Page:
Gonzo holiday music goes Hollywood
Sound Opinions has benefited from the expertise of its friend and champion Christmas music expert Andy Cirzan for… well, pretty much for as long as there has been a Sound Opinions.
As usual, Andy delivered the goods in his inimitable way on last week’s episode, which you can stream or download here, as well as making this year’s collection—a set of wonderful holiday pop esoterica ideal for your spaceage bachelor/bachelorette pad—available for free download complete with artwork here. But Chicago’s Kris Kringle ain’t done yet.
The biggest news this season is that Andy features prominently in a new documentary by director Mitchell Kezin entitled Jingle Bell Rocks! With other appearances by the likes of Rev. Run from Run-D.M.C., Wayne Coyne of the Flaming Lips, cult cinema hero John Waters, Dr. Demento, and, um, the hosts of the aforementioned Sound Opinions, the film digs deep into the weird underground community of hardcore collectors of tuneful Christmas strangeness. And, needless to say, the soundtrack is amazing.
Jingle Bell Rocks! will screen at View and Brew at the Vic Theatre (owned, incidentally, by Jam Productions, the local concert promoters who thoughtfully give Andy a day job to fuel his crate-digging habits) every evening starting Friday, Dec. 19, and running through Christmas. More info can be found here.
Andy and his pal and Jam cohort John Soss also will highlight some of their more XRT-oriented faves on that station tonight, and they’ll spin live at Logan Hardware from 9 to midnight tomorrow (where director Kezin also will be hanging and drinking eggnog). Then Andy will spotlight his holiday jazz favorites on WDCB 90.9-FM with Barry Winograd on Christmas Eve, while, Soss will be a guest on WGN-AM on the new show hosted by my old Sun-Times colleague Dave Hoekstra from 10 to midnight Saturday.
Finally, if you’re still curious about the roots of Andy’s quest from Christmas craziness, here is a piece I wrote for the Sun-Times back in 2000, which was still early in his obsession, if not in the history of holiday music.
There are people who enjoy Christmas music. There are people who love Christmas music. And then there are people who are insanely, obsessively, perhaps unhealthily devoted to Christmas music.
Chicagoan Andy Cirzan is definitely in the latter group.
There is music in Cirzan’s life that does not revolve around Christmas; his day job happens to be head talent buyer for local concert promoters Jam Productions. (He’s the guy who cuts a deal with Pearl Jam to perform at the United Center, then works with the band from start to finish to see that the show goes smoothly.)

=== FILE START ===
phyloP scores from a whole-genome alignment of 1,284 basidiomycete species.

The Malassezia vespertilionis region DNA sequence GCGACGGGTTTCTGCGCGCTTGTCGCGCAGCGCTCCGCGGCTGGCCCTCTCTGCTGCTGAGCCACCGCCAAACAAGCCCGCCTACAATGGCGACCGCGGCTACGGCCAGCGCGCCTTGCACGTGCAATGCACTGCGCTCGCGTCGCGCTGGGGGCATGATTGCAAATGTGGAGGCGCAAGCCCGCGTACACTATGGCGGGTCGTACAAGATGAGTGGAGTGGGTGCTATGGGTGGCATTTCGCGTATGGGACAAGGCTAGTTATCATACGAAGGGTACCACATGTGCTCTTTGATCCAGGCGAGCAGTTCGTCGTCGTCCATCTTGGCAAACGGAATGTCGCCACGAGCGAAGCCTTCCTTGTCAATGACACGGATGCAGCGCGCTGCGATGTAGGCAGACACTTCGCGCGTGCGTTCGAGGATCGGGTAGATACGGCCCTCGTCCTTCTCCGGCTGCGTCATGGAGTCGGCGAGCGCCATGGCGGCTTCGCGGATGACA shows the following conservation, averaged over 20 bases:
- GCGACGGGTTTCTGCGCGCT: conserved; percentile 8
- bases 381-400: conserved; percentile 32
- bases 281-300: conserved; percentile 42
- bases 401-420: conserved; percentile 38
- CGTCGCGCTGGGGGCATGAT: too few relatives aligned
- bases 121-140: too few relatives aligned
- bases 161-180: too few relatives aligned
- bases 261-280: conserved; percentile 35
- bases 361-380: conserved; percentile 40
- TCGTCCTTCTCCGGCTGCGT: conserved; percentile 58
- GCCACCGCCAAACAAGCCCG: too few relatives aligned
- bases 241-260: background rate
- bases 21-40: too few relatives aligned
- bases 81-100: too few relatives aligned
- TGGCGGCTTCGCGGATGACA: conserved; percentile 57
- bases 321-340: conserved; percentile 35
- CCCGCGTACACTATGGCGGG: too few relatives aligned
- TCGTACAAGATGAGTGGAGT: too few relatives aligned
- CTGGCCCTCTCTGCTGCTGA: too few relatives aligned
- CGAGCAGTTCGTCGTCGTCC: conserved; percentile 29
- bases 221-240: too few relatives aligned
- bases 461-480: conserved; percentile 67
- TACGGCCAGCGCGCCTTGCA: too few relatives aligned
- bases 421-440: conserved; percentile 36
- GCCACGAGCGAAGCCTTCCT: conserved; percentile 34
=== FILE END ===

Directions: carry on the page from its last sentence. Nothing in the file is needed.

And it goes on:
But Christmas music is Cirzan’s true passion. For the last 13 years, he has spent 365 days a year scouring the dusty bins of used record stores to find the rarest holiday music ever recorded. He then compiles his finds on cassette, duplicating the resulting tape to send out in lieu of Christmas cards to a select group of friends.
Cirzan started the first year by dubbing five tapes at home. This year, he went to a professional duplicating house and made more than 300 copies of a compilation that he dubs “Christmas Conundrum 2000.”
I talked with Cirzan about his mania and this year’s Christmas discoveries.
Q. I know about a dozen music nuts who make Christmas tapes each year, but you’re the most ambitious. Do you trade tapes with a lot of other people who share your enthusiasm?
A. It’s weird, but I’m not involved in that little tape cabal thing. I trade with about five or six people. Most of the tapes that I hear aren’t what I consider to be interesting. I don’t want to hear David Bowie and Bing Crosby singing “Little Drummer Boy” again.
Q. Most Christmas collectors are amateurs, while you’re sort of the Billy Corgan of the genre.
A. Don’t dare say that! But now that this year’s tape is done, next year’s tape starts. It’s that serious. Now, all the old vinyl shops will start to put out the holiday releases, so I’ll go in there and pillage, but I can’t use that stuff for this year’s tape because it’s already too late. I have to collect 365 days a year, every opportunity I’ve got, and then usually around October or so I’ll sit down and start to really whittle down. I go through and listen to everything. Literally, if I buy a hundred 45s and three of them end up being usable, that’s about the ratio that it comes down to. And finding those hundred 45s is just obsessive behavior.